Initiating the process of barrier identification in Türkiye

To date, no single barrier or dam has ever been taken down in Turkey, and the project intends to investigate the possibility of removing older structures in the Eastern Black Sea region.

Introduction

The Eastern Black Sea Region and the Coruh Basin in Türkiye are part of the Caucasus ecoregion. The region is one of the 200 sensitive terrestrial ecoregions of the earth of particular importance in terms of biodiversity determined by the World Wide Fund for Nature (WWF). Conservation International evaluates it among the 36 hotspots of the earth with the most important and also the most threatened ecoregions.

The region is characterized by cliffs, coastal ecosystems, streams, agricultural areas, deciduous and deciduous forests, mixed high mountain forests, peatlands, high mountain meadows, and alpine lakes. Many rivers and streams have been dammed, but there are still tens of intact streams.

At a glance

Project typeBarrier identification and prioritisation
Project statusLive
CountryTürkiye
RiverCoruh River Basin
Partner websiteyesilartvindernegi.org/

Project context and opportunity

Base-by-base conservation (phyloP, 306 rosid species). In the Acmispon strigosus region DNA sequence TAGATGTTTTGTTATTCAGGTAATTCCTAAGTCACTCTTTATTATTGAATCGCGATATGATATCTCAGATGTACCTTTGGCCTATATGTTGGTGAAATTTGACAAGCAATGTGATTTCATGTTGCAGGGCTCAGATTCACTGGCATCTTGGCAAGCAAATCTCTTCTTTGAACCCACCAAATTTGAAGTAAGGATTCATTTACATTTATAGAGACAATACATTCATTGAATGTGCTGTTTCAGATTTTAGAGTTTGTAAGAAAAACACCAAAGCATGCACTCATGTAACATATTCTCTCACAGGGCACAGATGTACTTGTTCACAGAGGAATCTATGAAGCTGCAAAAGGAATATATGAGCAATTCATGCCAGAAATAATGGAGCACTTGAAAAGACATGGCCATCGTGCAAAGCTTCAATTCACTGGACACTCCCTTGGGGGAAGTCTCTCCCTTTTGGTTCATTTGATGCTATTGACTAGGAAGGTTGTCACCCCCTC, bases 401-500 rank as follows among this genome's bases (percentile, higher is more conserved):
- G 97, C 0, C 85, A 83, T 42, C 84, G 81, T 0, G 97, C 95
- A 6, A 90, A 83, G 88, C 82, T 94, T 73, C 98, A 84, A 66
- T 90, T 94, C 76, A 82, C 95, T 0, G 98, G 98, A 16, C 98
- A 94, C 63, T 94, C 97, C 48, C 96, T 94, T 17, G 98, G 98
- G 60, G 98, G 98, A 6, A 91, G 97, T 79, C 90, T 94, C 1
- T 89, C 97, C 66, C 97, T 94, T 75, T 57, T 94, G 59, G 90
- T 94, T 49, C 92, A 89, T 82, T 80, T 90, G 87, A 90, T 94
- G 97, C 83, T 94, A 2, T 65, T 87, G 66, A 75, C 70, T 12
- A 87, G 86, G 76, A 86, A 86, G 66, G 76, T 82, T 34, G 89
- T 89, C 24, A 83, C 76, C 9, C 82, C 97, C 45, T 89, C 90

The current project intends to explore the possibilities of freeing up rivers in northeastern Türkiye. The project aims to suggest candidate rivers and catchments to trigger and guide the discussion. During a preliminary field visit in October 2022, and based on local knowledge, two areas were tentatively identified. Technical data on rivers and catchments is generally available and often of very good quality, whilst information on flora and fauna is sometimes hard to come by. There are active fisheries research departments at local universities, and some limited fieldwork may be required. Amongst them, the members of the core group of this project have the skills and the network to find and use all existing data or gather crucial bits themselves.

Project aims

The project aims to

  1. Carry out a limited survey (mainly desktop/GIS, complemented with field visits) to identify, list and prioritise suitable restorable stretches of Black Sea rivers in Türkiye;
  2. Establish a coalition of the willing (incl. central and local authorities such as State Hydraulic Works [DSI, at the Ministry of Agriculture and Forestry], local stakeholders, and NGOs) which will agree on the where what and how of the first stretch of river to be restored;
  3. Formalise the agreement for the first restoration and agree with partners on the next steps towards implementation.

Partners